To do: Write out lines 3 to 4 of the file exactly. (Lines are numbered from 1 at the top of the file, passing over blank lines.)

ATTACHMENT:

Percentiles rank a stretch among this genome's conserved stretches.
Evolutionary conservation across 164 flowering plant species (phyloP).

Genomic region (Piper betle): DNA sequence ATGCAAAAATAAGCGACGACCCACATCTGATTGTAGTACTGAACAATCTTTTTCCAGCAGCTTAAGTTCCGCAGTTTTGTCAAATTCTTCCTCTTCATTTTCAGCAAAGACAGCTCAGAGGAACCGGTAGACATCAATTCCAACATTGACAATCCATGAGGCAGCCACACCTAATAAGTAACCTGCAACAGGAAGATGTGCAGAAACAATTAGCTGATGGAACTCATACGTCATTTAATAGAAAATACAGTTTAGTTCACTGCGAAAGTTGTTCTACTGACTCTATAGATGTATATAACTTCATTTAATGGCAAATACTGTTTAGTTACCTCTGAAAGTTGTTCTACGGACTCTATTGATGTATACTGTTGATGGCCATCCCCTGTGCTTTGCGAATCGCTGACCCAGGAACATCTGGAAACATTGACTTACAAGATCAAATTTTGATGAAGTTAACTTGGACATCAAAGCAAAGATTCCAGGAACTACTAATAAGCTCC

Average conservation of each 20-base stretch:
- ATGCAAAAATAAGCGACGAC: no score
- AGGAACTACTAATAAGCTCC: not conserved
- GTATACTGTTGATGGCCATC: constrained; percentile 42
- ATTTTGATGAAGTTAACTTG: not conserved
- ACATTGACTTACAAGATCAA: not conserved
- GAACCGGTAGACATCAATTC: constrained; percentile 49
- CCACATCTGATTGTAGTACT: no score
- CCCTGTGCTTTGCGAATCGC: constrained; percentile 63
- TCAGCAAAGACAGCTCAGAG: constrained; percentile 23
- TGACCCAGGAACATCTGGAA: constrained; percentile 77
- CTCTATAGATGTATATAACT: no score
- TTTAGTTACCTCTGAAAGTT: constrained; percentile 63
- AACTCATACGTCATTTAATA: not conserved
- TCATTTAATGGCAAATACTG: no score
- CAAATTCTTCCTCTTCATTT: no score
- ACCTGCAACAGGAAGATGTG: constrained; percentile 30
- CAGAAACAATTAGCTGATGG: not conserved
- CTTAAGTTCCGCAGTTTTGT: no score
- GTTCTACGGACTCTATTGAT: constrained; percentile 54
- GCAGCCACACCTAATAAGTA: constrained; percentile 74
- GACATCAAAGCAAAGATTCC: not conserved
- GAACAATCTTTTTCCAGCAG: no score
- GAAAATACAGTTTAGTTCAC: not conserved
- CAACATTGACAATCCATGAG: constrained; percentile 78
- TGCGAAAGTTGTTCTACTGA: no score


Genomic region (Piper betle): DNA sequence ATGCAAAAATAAGCGACGACCCACATCTGATTGTAGTACTGAACAATCTTTTTCCAGCAGCTTAAGTTCCGCAGTTTTGTCAAATTCTTCCTCTTCATTTTCAGCAAAGACAGCTCAGAGGAACCGGTAGACATCAATTCCAACATTGACAATCCATGAGGCAGCCACACCTAATAAGTAACCTGCAACAGGAAGATGTGCAGAAACAATTAGCTGATGGAACTCATACGTCATTTAATAGAAAATACAGTTTAGTTCACTGCGAAAGTTGTTCTACTGACTCTATAGATGTATATAACTTCATTTAATGGCAAATACTGTTTAGTTACCTCTGAAAGTTGTTCTACGGACTCTATTGATGTATACTGTTGATGGCCATCCCCTGTGCTTTGCGAATCGCTGACCCAGGAACATCTGGAAACATTGACTTACAAGATCAAATTTTGATGAAGTTAACTTGGACATCAAAGCAAAGATTCCAGGAACTACTAATAAGCTCC

Average conservation of each 20-base stretch: